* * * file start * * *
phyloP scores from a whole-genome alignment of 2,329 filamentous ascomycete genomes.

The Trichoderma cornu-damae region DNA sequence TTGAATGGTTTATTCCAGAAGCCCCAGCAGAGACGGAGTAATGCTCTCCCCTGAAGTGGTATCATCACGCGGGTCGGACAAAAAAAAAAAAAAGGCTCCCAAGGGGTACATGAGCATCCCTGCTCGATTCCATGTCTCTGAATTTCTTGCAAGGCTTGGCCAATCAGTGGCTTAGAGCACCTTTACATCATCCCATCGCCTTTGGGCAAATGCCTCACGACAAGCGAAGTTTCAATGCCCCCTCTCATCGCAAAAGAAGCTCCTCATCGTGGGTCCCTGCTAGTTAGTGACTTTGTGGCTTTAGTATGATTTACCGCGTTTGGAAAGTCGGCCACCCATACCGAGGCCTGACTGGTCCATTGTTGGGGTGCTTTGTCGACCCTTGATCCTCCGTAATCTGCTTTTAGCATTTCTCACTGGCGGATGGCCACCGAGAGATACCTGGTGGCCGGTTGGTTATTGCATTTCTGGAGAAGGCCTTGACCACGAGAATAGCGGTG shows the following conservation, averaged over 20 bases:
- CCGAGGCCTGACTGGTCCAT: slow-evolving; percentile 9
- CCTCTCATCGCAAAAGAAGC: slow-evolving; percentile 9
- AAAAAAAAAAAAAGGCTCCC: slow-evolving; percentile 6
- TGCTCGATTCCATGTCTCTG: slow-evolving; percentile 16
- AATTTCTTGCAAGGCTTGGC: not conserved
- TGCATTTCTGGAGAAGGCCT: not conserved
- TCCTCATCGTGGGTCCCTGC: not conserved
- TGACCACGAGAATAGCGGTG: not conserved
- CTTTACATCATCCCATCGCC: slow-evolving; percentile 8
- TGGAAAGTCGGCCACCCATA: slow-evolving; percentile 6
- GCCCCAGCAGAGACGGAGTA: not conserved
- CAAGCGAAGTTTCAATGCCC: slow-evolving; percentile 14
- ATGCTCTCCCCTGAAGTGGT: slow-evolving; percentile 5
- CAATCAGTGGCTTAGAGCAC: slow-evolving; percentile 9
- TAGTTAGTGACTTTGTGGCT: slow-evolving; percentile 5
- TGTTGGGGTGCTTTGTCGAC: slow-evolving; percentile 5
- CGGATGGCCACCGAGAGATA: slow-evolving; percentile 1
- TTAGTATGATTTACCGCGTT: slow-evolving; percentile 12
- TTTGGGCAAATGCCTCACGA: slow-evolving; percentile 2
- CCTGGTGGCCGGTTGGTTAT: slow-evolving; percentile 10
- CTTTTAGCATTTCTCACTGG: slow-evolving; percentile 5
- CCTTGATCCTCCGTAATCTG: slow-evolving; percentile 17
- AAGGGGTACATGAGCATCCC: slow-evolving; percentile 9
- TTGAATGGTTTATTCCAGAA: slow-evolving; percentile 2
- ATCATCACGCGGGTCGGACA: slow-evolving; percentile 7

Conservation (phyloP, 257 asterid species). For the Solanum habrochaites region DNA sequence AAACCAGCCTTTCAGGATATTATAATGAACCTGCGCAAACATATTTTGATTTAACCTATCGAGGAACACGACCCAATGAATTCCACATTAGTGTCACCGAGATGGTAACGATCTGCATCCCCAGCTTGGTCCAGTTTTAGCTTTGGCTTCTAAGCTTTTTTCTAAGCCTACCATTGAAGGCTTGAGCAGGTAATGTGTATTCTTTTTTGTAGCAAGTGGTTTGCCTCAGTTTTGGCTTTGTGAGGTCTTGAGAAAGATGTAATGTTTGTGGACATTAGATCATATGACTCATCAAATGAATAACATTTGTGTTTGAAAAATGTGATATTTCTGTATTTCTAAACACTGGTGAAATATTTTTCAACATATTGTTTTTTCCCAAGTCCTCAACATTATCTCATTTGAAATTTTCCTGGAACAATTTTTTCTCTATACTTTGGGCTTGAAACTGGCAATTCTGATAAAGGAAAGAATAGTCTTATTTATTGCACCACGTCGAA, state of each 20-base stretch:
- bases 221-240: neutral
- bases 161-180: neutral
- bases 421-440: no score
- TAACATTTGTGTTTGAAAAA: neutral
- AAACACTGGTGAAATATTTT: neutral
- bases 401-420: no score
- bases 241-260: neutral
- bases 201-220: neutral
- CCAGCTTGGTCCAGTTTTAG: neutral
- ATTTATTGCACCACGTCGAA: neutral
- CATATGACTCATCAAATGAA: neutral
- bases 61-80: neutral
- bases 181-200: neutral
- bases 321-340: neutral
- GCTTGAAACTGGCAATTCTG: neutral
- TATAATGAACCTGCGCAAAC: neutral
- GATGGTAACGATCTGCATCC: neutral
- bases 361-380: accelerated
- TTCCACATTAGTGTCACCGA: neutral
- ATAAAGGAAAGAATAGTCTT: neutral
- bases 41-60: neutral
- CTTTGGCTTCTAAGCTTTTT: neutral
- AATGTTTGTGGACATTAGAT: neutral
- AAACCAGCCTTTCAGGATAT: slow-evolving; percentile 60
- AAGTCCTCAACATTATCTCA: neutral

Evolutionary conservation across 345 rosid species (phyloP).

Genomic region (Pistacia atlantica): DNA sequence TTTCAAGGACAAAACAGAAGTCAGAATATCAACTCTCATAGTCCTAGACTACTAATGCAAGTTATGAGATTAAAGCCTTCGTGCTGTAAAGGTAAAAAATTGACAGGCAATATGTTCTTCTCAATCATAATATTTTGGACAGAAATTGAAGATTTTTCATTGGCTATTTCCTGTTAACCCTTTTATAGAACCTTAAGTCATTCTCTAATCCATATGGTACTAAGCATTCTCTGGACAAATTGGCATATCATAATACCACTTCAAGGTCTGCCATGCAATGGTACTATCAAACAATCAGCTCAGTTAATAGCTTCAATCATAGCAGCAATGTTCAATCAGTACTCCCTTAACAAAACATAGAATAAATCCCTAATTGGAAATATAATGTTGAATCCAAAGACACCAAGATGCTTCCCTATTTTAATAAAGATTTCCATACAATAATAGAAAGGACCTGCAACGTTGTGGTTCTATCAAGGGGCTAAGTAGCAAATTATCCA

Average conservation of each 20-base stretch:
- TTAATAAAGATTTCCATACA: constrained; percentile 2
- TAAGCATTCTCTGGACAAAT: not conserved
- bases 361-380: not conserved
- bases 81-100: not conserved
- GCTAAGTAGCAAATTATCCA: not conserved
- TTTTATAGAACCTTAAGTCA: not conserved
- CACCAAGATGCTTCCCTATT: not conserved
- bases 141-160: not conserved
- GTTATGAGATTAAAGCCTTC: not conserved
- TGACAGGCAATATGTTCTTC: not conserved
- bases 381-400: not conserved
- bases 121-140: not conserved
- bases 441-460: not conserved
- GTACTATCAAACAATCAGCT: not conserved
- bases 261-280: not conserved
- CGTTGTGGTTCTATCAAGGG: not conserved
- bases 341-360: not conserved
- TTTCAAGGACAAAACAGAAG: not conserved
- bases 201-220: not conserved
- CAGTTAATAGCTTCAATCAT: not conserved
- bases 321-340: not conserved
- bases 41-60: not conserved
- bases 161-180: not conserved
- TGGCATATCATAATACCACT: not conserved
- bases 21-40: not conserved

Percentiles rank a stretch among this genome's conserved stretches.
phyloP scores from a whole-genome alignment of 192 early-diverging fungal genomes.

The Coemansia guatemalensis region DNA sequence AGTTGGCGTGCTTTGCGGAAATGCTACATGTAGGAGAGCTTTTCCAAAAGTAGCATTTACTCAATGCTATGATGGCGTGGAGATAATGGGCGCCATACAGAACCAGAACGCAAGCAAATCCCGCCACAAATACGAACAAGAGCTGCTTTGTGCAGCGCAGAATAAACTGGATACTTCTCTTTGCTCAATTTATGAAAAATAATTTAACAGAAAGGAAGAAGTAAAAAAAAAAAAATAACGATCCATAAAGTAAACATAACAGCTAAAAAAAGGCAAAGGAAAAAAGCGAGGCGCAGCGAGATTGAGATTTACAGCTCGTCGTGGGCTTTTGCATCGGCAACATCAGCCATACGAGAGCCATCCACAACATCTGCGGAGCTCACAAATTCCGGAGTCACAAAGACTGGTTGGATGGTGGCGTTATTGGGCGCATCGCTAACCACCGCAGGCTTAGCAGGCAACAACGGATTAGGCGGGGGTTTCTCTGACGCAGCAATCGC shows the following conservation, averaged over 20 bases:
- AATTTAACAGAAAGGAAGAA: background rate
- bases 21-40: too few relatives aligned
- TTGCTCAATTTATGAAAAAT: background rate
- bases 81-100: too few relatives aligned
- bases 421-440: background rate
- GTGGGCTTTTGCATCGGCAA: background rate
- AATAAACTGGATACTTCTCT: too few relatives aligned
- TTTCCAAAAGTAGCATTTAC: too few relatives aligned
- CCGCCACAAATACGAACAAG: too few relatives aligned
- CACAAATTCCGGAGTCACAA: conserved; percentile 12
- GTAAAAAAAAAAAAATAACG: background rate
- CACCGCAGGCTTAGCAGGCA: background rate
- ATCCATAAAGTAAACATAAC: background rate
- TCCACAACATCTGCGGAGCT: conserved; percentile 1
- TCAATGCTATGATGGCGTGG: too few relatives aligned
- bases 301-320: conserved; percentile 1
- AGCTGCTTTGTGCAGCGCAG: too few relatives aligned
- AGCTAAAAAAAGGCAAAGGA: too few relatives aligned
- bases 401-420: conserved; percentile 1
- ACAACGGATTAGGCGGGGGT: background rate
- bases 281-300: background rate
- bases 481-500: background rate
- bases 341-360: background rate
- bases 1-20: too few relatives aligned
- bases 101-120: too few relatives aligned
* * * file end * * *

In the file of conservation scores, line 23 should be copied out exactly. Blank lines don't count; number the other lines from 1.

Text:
- CTTTTAGCATTTCTCACTGG: slow-evolving; percentile 5